On December 17, 2020, Twitter announced that they would be revamping their verification standards. As part of enforcing this policy, which would begin about a month later on January 20, Twitter said they would be removing the verified badge (aka. the “blue checkmark”) from inactive accounts.
We’ll begin enforcing this policy on January 20, 2021, which is also when we’ll begin automatically removing the verified badge from inactive and incomplete accounts.
This ended up having some disturbing consequences, namely the removal of the verified badge from political prisoners in Saudi Arabia. Twitter suspended one of them as well. As reported by the Middle East Eye:
Twitter has removed the blue verified badge from the accounts of several Saudi political prisoners, including two prominent clerics who were detained in a crackdown against reformists, activists and government critics.
Among those whose verification label has been removed are Ali al-Omary and Awad al-Qarni, two senior religious figures who have been jailed since 2017. They were seized during a purge that followed Mohammed bin Salman’s rise to the position of crown prince.
Similarly, the accounts of the Saudi philanthropist Khaled al-Mohawesh and journalist Khaled al-Alkami, also jailed in the 2017 purge, had their blue tick removed, according to the advocacy Twitter account Prisoners of Conscience. It added that the account of economist Essam el-Zamil, another political prisoner, has been suspended. He tweeted under the handle @Essamz.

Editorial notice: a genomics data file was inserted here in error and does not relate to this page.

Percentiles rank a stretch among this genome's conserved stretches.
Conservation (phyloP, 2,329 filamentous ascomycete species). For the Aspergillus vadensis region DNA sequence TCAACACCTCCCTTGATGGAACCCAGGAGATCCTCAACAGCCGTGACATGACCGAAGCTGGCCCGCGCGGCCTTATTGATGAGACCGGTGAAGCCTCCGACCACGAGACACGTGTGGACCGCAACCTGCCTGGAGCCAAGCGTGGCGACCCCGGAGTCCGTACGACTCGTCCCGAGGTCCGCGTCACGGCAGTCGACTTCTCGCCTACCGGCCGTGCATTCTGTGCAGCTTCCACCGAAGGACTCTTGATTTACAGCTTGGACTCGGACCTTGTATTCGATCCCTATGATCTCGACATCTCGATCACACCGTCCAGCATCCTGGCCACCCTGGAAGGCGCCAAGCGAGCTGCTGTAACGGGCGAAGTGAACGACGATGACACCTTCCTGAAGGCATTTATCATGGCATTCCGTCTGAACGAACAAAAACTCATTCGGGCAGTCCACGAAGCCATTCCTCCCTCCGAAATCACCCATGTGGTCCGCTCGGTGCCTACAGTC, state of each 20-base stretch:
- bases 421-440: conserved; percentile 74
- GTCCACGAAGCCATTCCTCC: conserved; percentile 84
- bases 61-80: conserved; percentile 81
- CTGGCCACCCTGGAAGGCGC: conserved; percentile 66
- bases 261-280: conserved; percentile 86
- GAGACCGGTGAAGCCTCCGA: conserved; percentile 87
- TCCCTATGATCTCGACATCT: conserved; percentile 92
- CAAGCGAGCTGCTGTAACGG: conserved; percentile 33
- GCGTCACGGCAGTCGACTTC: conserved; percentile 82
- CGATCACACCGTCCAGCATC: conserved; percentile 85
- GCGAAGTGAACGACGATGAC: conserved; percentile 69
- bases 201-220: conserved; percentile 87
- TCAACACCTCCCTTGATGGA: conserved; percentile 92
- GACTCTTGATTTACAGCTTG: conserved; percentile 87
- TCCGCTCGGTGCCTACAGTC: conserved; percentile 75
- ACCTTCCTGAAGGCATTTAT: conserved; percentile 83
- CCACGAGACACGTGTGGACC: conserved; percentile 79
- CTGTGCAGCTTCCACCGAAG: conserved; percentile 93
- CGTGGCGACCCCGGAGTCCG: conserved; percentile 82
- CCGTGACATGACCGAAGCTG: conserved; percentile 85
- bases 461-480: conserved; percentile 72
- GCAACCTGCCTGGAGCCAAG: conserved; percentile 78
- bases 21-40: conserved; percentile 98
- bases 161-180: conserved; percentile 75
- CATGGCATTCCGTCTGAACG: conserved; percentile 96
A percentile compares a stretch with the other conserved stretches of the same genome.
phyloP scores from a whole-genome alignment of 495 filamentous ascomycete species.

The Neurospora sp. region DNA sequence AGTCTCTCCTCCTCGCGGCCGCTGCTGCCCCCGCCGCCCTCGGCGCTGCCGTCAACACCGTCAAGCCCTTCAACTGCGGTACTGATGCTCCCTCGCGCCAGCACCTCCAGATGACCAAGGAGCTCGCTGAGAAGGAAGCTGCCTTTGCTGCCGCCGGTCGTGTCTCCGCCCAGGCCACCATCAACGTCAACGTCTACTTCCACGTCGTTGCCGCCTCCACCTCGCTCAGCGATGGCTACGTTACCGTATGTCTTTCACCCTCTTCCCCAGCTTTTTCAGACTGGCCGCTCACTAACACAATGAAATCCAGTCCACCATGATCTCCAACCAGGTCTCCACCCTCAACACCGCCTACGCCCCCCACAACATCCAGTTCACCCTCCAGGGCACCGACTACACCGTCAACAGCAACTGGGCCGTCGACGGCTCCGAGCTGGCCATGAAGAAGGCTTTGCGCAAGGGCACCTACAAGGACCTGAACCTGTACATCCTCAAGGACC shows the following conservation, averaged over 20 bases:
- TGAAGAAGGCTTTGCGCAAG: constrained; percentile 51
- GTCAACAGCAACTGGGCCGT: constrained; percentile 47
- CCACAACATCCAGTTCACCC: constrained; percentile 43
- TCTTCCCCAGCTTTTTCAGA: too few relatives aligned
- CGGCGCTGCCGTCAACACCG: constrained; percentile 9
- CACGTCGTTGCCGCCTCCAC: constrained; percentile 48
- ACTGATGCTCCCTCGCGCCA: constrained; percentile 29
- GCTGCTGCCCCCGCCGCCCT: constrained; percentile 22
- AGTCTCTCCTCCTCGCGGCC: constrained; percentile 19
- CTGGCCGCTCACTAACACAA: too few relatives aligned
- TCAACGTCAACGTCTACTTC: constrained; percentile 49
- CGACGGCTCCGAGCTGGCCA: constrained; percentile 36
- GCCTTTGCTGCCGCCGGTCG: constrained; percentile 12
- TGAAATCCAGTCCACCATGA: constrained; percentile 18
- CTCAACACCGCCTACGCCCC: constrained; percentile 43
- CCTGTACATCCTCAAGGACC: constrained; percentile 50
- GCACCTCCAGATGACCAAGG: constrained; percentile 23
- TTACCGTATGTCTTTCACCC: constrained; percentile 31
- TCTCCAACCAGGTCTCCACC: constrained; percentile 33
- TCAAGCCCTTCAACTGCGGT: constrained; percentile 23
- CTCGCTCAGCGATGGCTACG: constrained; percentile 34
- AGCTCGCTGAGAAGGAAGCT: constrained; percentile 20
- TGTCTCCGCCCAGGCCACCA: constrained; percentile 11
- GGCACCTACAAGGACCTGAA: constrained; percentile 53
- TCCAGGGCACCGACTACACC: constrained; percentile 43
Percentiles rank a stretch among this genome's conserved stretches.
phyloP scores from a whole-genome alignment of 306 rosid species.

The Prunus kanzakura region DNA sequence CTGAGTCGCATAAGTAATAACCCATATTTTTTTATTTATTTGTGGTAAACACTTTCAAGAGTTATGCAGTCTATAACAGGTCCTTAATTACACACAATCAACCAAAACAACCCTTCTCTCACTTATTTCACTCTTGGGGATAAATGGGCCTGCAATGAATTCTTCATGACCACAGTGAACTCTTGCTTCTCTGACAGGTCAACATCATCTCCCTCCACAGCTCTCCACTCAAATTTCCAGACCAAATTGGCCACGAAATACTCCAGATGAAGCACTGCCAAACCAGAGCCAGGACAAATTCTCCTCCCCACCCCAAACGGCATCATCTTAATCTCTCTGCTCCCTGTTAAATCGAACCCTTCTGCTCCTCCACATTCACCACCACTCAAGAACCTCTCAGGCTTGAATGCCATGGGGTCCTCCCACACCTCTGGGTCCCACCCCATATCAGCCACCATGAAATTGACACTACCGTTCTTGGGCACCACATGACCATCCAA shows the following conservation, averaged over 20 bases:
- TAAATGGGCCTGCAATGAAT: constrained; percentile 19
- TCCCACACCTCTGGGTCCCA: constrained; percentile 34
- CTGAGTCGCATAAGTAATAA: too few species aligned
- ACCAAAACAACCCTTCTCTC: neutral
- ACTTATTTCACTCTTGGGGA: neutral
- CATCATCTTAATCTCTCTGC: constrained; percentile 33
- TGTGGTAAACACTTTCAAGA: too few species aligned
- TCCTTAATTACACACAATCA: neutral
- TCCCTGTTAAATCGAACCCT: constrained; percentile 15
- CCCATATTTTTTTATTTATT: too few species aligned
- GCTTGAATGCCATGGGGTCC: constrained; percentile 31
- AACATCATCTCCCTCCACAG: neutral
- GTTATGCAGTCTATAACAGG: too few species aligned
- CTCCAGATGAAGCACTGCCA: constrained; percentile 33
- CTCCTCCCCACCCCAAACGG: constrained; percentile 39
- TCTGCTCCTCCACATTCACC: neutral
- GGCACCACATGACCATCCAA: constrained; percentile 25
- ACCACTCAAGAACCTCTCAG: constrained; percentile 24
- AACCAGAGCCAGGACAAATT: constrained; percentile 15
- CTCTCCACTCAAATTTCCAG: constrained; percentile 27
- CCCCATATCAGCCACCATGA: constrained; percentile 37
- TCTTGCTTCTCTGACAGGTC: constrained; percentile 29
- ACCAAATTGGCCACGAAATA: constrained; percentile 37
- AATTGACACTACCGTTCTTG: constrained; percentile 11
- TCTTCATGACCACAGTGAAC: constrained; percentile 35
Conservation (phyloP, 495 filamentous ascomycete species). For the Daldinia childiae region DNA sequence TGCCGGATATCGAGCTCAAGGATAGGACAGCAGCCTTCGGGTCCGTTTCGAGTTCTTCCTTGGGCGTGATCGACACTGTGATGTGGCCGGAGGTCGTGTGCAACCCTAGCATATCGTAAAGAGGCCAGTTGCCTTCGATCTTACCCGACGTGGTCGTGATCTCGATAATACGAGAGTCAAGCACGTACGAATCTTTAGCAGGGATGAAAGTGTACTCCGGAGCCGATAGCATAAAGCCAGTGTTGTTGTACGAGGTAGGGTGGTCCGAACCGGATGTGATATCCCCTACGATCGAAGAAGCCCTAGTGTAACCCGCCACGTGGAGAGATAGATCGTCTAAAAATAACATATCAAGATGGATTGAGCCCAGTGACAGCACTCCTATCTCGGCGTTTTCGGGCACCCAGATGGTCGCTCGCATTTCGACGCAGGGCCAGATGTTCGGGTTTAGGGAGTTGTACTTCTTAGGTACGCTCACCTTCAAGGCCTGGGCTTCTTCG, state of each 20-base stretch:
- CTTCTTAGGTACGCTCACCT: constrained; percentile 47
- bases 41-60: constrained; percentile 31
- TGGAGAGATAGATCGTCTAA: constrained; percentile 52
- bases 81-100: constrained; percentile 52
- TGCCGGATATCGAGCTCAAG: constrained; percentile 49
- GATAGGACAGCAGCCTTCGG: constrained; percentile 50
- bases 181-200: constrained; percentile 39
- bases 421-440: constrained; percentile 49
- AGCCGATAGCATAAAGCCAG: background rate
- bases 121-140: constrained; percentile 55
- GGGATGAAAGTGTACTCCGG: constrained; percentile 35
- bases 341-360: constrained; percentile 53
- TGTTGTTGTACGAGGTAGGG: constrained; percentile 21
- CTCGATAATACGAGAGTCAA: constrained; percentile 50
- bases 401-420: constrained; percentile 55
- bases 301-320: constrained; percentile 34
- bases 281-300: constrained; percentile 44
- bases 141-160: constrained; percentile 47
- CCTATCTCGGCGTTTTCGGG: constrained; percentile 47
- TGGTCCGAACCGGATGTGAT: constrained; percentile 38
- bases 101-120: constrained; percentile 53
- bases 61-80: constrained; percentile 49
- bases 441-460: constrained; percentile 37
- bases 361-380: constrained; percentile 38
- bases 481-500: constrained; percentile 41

Why Twitter couldn’t simply account for these types of situations is even more odd considering the corporation did outline a specific exception to the new policy for accounts of people who are no longer living:
We are not planning to automatically remove the verified badge from inactive accounts of people who are no longer living, and are working on building a way to memorialize these accounts in 2021.
As a side note, Twitter also added that they might remove the blue checkmark from accounts that severely or repeatedly violate the Twitter Rules:
Under our policy, we may also remove verification from accounts that are found to be in severe or repeated violation of the Twitter Rules.